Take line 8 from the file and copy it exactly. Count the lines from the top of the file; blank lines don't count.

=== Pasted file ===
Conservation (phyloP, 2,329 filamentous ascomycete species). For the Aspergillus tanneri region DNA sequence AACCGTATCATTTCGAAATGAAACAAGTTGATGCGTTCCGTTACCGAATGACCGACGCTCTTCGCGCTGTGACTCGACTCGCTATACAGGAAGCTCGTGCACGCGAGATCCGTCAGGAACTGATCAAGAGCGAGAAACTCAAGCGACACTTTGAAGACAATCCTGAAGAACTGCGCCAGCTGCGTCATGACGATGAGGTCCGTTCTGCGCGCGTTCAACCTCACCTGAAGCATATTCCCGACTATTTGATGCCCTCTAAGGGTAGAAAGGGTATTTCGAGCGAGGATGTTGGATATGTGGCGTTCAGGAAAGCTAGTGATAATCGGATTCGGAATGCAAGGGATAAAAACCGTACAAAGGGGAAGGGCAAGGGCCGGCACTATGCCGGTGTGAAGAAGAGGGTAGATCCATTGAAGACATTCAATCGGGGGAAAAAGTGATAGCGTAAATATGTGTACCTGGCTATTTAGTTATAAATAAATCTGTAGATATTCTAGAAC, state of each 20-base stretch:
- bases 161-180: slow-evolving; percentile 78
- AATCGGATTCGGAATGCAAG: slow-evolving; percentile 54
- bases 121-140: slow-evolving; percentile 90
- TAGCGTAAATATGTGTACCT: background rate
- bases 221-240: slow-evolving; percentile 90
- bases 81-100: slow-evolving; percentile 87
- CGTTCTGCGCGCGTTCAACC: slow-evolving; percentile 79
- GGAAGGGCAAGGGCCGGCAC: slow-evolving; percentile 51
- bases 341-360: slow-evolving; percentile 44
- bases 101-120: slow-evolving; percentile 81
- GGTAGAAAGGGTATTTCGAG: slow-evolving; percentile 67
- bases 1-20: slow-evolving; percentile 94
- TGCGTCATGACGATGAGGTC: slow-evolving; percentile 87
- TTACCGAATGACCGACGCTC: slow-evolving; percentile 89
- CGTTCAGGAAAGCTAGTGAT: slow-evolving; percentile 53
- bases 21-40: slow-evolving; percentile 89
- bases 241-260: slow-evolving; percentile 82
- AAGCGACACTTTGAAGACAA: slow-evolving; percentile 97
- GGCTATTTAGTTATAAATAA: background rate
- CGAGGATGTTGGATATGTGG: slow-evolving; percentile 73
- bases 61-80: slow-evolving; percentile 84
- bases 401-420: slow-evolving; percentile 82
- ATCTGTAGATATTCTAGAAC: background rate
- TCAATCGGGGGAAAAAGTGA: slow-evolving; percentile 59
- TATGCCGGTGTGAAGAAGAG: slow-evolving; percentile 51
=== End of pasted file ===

- CGTTCTGCGCGCGTTCAACC: slow-evolving; percentile 79